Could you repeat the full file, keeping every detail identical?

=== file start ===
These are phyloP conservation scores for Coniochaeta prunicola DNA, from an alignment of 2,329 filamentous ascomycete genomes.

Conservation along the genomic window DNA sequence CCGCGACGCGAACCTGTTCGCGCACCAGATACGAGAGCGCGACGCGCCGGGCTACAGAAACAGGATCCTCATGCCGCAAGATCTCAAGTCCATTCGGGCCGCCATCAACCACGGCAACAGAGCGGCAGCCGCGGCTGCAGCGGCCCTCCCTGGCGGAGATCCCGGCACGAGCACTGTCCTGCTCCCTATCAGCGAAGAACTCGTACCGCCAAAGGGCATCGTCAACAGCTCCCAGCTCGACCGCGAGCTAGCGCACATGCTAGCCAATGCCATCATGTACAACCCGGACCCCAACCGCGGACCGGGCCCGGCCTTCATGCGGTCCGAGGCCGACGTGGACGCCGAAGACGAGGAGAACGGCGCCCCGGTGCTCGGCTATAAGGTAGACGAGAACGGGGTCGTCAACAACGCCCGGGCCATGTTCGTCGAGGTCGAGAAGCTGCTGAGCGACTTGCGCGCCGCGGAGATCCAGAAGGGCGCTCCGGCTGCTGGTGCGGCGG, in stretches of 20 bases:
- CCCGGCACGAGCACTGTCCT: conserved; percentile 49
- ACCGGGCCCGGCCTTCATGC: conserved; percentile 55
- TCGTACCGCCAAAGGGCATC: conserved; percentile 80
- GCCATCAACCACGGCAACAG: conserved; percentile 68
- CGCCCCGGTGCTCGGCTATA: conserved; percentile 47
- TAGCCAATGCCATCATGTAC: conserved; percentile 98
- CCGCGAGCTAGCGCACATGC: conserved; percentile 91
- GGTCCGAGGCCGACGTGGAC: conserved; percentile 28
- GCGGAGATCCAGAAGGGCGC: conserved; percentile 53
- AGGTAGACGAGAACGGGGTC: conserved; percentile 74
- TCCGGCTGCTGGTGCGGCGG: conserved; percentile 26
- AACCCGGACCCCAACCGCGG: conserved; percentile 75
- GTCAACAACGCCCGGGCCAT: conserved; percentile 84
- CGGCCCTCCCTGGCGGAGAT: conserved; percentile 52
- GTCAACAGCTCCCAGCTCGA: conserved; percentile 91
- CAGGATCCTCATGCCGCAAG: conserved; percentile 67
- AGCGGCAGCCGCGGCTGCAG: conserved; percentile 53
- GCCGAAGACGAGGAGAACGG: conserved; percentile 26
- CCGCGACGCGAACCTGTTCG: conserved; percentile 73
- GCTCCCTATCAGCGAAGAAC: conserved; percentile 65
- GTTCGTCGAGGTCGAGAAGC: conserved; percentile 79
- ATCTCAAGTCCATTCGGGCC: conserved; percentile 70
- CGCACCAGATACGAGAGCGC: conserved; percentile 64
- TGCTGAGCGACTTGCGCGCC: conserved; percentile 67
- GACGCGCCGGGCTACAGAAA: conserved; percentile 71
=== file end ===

These are phyloP conservation scores for Coniochaeta prunicola DNA, from an alignment of 2,329 filamentous ascomycete genomes.

Conservation along the genomic window DNA sequence CCGCGACGCGAACCTGTTCGCGCACCAGATACGAGAGCGCGACGCGCCGGGCTACAGAAACAGGATCCTCATGCCGCAAGATCTCAAGTCCATTCGGGCCGCCATCAACCACGGCAACAGAGCGGCAGCCGCGGCTGCAGCGGCCCTCCCTGGCGGAGATCCCGGCACGAGCACTGTCCTGCTCCCTATCAGCGAAGAACTCGTACCGCCAAAGGGCATCGTCAACAGCTCCCAGCTCGACCGCGAGCTAGCGCACATGCTAGCCAATGCCATCATGTACAACCCGGACCCCAACCGCGGACCGGGCCCGGCCTTCATGCGGTCCGAGGCCGACGTGGACGCCGAAGACGAGGAGAACGGCGCCCCGGTGCTCGGCTATAAGGTAGACGAGAACGGGGTCGTCAACAACGCCCGGGCCATGTTCGTCGAGGTCGAGAAGCTGCTGAGCGACTTGCGCGCCGCGGAGATCCAGAAGGGCGCTCCGGCTGCTGGTGCGGCGG, in stretches of 20 bases:
- CCCGGCACGAGCACTGTCCT: conserved; percentile 49
- ACCGGGCCCGGCCTTCATGC: conserved; percentile 55
- TCGTACCGCCAAAGGGCATC: conserved; percentile 80
- GCCATCAACCACGGCAACAG: conserved; percentile 68
- CGCCCCGGTGCTCGGCTATA: conserved; percentile 47
- TAGCCAATGCCATCATGTAC: conserved; percentile 98
- CCGCGAGCTAGCGCACATGC: conserved; percentile 91
- GGTCCGAGGCCGACGTGGAC: conserved; percentile 28
- GCGGAGATCCAGAAGGGCGC: conserved; percentile 53
- AGGTAGACGAGAACGGGGTC: conserved; percentile 74
- TCCGGCTGCTGGTGCGGCGG: conserved; percentile 26
- AACCCGGACCCCAACCGCGG: conserved; percentile 75
- GTCAACAACGCCCGGGCCAT: conserved; percentile 84
- CGGCCCTCCCTGGCGGAGAT: conserved; percentile 52
- GTCAACAGCTCCCAGCTCGA: conserved; percentile 91
- CAGGATCCTCATGCCGCAAG: conserved; percentile 67
- AGCGGCAGCCGCGGCTGCAG: conserved; percentile 53
- GCCGAAGACGAGGAGAACGG: conserved; percentile 26
- CCGCGACGCGAACCTGTTCG: conserved; percentile 73
- GCTCCCTATCAGCGAAGAAC: conserved; percentile 65
- GTTCGTCGAGGTCGAGAAGC: conserved; percentile 79
- ATCTCAAGTCCATTCGGGCC: conserved; percentile 70
- CGCACCAGATACGAGAGCGC: conserved; percentile 64
- TGCTGAGCGACTTGCGCGCC: conserved; percentile 67
- GACGCGCCGGGCTACAGAAA: conserved; percentile 71